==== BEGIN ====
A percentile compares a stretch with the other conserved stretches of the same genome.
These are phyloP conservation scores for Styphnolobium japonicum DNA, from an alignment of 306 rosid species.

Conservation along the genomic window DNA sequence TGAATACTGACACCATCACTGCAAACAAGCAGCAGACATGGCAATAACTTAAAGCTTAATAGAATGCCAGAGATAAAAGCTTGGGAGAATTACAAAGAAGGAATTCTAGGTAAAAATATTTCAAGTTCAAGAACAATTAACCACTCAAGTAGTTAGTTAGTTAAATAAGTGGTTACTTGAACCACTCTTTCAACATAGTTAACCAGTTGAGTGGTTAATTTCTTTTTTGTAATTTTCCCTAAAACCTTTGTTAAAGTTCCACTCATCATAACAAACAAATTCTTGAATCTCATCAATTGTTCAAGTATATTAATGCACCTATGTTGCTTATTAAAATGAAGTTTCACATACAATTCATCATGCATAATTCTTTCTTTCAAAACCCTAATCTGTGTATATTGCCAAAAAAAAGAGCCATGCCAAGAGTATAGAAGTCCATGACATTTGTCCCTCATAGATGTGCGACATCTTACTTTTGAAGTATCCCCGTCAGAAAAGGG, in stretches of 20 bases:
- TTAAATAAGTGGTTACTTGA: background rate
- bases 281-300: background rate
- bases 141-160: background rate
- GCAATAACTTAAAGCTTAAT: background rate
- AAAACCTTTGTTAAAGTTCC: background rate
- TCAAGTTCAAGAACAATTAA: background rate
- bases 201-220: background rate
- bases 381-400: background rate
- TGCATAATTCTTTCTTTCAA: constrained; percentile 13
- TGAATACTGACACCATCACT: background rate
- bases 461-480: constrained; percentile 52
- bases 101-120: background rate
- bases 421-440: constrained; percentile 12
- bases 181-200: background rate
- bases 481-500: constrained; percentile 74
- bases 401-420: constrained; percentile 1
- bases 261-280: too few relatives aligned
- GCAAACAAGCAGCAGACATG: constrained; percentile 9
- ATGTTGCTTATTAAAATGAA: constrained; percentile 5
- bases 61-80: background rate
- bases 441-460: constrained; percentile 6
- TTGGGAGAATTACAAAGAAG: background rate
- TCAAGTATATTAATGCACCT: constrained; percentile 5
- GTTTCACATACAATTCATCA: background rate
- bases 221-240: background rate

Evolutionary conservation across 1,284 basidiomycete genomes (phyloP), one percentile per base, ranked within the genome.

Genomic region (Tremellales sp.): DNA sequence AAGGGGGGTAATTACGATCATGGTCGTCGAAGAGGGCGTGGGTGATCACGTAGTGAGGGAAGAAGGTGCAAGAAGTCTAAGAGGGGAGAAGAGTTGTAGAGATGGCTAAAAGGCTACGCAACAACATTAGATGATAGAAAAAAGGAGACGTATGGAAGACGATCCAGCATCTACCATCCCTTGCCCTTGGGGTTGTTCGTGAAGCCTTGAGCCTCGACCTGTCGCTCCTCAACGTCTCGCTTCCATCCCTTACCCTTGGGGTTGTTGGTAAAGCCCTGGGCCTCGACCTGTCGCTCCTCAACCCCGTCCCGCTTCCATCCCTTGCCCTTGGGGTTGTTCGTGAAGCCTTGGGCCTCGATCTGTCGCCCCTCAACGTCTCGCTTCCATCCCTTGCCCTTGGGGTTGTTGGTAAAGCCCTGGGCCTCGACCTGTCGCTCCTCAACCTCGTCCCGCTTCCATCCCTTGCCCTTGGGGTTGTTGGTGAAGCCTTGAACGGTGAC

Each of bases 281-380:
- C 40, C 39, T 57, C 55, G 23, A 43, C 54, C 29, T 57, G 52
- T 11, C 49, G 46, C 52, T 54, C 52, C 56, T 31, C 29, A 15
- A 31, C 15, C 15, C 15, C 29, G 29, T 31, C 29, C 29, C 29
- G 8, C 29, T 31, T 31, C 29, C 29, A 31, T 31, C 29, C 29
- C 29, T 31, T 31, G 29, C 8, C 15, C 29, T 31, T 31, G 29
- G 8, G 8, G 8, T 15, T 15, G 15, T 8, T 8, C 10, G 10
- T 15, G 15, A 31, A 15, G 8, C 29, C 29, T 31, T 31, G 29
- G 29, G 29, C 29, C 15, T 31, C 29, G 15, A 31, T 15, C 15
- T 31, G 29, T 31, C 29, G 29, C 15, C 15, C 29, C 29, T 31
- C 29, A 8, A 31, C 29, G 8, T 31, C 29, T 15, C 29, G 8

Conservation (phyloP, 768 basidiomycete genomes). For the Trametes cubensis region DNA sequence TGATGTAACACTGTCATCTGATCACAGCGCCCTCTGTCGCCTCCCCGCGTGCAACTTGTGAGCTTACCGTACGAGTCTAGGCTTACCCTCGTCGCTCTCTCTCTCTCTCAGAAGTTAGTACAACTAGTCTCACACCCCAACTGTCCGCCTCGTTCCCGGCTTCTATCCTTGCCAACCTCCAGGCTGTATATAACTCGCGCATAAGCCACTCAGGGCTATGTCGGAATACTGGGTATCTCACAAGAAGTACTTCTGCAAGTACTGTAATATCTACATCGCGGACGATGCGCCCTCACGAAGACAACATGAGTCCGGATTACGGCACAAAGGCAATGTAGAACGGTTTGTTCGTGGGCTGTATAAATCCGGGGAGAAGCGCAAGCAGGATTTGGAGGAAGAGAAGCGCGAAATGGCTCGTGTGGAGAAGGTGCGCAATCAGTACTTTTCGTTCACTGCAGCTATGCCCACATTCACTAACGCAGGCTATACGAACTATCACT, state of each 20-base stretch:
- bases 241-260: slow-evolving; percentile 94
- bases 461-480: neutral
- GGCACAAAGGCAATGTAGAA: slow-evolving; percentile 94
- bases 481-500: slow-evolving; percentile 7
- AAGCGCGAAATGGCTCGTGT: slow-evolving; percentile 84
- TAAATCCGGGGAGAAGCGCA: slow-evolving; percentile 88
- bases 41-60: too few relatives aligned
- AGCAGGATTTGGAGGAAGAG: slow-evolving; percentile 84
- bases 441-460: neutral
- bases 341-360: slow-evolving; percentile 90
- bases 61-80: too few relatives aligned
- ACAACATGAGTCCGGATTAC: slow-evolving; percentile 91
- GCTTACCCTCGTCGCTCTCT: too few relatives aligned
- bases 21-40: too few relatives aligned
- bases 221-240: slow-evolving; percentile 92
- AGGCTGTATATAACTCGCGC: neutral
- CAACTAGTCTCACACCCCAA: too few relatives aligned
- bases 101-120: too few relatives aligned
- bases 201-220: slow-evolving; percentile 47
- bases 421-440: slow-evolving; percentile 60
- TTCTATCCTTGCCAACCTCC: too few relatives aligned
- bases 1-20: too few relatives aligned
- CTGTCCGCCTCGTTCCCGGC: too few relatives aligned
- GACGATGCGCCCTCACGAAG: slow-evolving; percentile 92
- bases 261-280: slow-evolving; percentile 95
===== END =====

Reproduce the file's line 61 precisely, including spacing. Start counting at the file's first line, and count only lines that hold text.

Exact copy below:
- bases 201-220: slow-evolving; percentile 47